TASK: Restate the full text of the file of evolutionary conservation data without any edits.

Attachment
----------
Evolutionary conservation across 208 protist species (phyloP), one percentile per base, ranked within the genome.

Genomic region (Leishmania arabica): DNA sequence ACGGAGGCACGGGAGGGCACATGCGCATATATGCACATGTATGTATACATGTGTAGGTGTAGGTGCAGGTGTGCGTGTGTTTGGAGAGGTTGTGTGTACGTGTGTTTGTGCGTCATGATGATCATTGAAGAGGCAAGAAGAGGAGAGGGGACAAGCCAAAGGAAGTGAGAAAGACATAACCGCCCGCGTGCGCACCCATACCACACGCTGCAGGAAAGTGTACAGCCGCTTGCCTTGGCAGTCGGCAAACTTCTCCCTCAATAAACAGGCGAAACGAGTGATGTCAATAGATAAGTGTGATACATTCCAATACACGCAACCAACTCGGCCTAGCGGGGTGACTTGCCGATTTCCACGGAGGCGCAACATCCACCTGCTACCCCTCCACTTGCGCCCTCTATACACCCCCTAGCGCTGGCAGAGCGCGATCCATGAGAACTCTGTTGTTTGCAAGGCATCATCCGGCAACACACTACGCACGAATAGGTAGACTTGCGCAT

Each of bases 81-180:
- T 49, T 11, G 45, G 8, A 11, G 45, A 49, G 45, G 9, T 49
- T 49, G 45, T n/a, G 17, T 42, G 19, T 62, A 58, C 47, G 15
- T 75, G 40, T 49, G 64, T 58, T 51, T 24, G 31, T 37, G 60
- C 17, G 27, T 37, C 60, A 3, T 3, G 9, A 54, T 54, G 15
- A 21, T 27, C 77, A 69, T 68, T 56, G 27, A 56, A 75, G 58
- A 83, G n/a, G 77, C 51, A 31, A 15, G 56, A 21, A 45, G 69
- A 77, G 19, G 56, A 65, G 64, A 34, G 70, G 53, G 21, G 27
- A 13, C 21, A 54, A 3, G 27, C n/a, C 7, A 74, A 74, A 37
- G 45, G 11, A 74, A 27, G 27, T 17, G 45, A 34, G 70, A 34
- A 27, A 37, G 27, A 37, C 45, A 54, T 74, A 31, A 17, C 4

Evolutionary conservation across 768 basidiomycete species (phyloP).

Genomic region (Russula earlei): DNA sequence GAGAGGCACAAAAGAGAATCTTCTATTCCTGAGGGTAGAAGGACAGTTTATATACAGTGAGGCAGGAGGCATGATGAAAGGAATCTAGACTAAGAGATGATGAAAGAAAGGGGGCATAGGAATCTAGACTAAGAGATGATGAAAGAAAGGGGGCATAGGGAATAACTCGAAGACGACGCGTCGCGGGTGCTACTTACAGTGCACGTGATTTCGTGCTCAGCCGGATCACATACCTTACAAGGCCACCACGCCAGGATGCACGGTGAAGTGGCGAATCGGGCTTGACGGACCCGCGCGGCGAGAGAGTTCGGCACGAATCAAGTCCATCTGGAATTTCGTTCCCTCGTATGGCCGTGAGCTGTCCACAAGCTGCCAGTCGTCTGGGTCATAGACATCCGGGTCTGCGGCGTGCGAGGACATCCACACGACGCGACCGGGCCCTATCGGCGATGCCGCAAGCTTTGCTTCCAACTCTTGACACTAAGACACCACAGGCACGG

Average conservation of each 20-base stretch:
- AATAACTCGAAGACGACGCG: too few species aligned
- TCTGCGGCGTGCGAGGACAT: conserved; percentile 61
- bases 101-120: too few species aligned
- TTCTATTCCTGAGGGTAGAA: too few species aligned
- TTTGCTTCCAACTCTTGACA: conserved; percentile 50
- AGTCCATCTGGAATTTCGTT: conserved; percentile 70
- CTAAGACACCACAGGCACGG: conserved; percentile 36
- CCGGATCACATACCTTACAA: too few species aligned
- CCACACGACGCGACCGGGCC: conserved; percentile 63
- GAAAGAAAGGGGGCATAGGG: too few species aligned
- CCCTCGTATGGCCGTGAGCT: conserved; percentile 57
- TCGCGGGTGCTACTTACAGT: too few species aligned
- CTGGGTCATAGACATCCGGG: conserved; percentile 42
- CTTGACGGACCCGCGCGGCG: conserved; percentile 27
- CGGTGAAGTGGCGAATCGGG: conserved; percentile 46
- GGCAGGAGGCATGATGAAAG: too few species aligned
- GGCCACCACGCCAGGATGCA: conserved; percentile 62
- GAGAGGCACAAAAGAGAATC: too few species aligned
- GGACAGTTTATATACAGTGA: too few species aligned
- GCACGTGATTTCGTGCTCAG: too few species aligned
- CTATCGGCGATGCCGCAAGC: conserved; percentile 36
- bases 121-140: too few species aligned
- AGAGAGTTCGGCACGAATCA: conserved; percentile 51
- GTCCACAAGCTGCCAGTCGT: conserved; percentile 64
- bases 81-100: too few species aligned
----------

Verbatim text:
Evolutionary conservation across 208 protist species (phyloP), one percentile per base, ranked within the genome.

Genomic region (Leishmania arabica): DNA sequence ACGGAGGCACGGGAGGGCACATGCGCATATATGCACATGTATGTATACATGTGTAGGTGTAGGTGCAGGTGTGCGTGTGTTTGGAGAGGTTGTGTGTACGTGTGTTTGTGCGTCATGATGATCATTGAAGAGGCAAGAAGAGGAGAGGGGACAAGCCAAAGGAAGTGAGAAAGACATAACCGCCCGCGTGCGCACCCATACCACACGCTGCAGGAAAGTGTACAGCCGCTTGCCTTGGCAGTCGGCAAACTTCTCCCTCAATAAACAGGCGAAACGAGTGATGTCAATAGATAAGTGTGATACATTCCAATACACGCAACCAACTCGGCCTAGCGGGGTGACTTGCCGATTTCCACGGAGGCGCAACATCCACCTGCTACCCCTCCACTTGCGCCCTCTATACACCCCCTAGCGCTGGCAGAGCGCGATCCATGAGAACTCTGTTGTTTGCAAGGCATCATCCGGCAACACACTACGCACGAATAGGTAGACTTGCGCAT

Each of bases 81-180:
- T 49, T 11, G 45, G 8, A 11, G 45, A 49, G 45, G 9, T 49
- T 49, G 45, T n/a, G 17, T 42, G 19, T 62, A 58, C 47, G 15
- T 75, G 40, T 49, G 64, T 58, T 51, T 24, G 31, T 37, G 60
- C 17, G 27, T 37, C 60, A 3, T 3, G 9, A 54, T 54, G 15
- A 21, T 27, C 77, A 69, T 68, T 56, G 27, A 56, A 75, G 58
- A 83, G n/a, G 77, C 51, A 31, A 15, G 56, A 21, A 45, G 69
- A 77, G 19, G 56, A 65, G 64, A 34, G 70, G 53, G 21, G 27
- A 13, C 21, A 54, A 3, G 27, C n/a, C 7, A 74, A 74, A 37
- G 45, G 11, A 74, A 27, G 27, T 17, G 45, A 34, G 70, A 34
- A 27, A 37, G 27, A 37, C 45, A 54, T 74, A 31, A 17, C 4

Evolutionary conservation across 768 basidiomycete species (phyloP).

Genomic region (Russula earlei): DNA sequence GAGAGGCACAAAAGAGAATCTTCTATTCCTGAGGGTAGAAGGACAGTTTATATACAGTGAGGCAGGAGGCATGATGAAAGGAATCTAGACTAAGAGATGATGAAAGAAAGGGGGCATAGGAATCTAGACTAAGAGATGATGAAAGAAAGGGGGCATAGGGAATAACTCGAAGACGACGCGTCGCGGGTGCTACTTACAGTGCACGTGATTTCGTGCTCAGCCGGATCACATACCTTACAAGGCCACCACGCCAGGATGCACGGTGAAGTGGCGAATCGGGCTTGACGGACCCGCGCGGCGAGAGAGTTCGGCACGAATCAAGTCCATCTGGAATTTCGTTCCCTCGTATGGCCGTGAGCTGTCCACAAGCTGCCAGTCGTCTGGGTCATAGACATCCGGGTCTGCGGCGTGCGAGGACATCCACACGACGCGACCGGGCCCTATCGGCGATGCCGCAAGCTTTGCTTCCAACTCTTGACACTAAGACACCACAGGCACGG

Average conservation of each 20-base stretch:
- AATAACTCGAAGACGACGCG: too few species aligned
- TCTGCGGCGTGCGAGGACAT: conserved; percentile 61
- bases 101-120: too few species aligned
- TTCTATTCCTGAGGGTAGAA: too few species aligned
- TTTGCTTCCAACTCTTGACA: conserved; percentile 50
- AGTCCATCTGGAATTTCGTT: conserved; percentile 70
- CTAAGACACCACAGGCACGG: conserved; percentile 36
- CCGGATCACATACCTTACAA: too few species aligned
- CCACACGACGCGACCGGGCC: conserved; percentile 63
- GAAAGAAAGGGGGCATAGGG: too few species aligned
- CCCTCGTATGGCCGTGAGCT: conserved; percentile 57
- TCGCGGGTGCTACTTACAGT: too few species aligned
- CTGGGTCATAGACATCCGGG: conserved; percentile 42
- CTTGACGGACCCGCGCGGCG: conserved; percentile 27
- CGGTGAAGTGGCGAATCGGG: conserved; percentile 46
- GGCAGGAGGCATGATGAAAG: too few species aligned
- GGCCACCACGCCAGGATGCA: conserved; percentile 62
- GAGAGGCACAAAAGAGAATC: too few species aligned
- GGACAGTTTATATACAGTGA: too few species aligned
- GCACGTGATTTCGTGCTCAG: too few species aligned
- CTATCGGCGATGCCGCAAGC: conserved; percentile 36
- bases 121-140: too few species aligned
- AGAGAGTTCGGCACGAATCA: conserved; percentile 51
- GTCCACAAGCTGCCAGTCGT: conserved; percentile 64
- bases 81-100: too few species aligned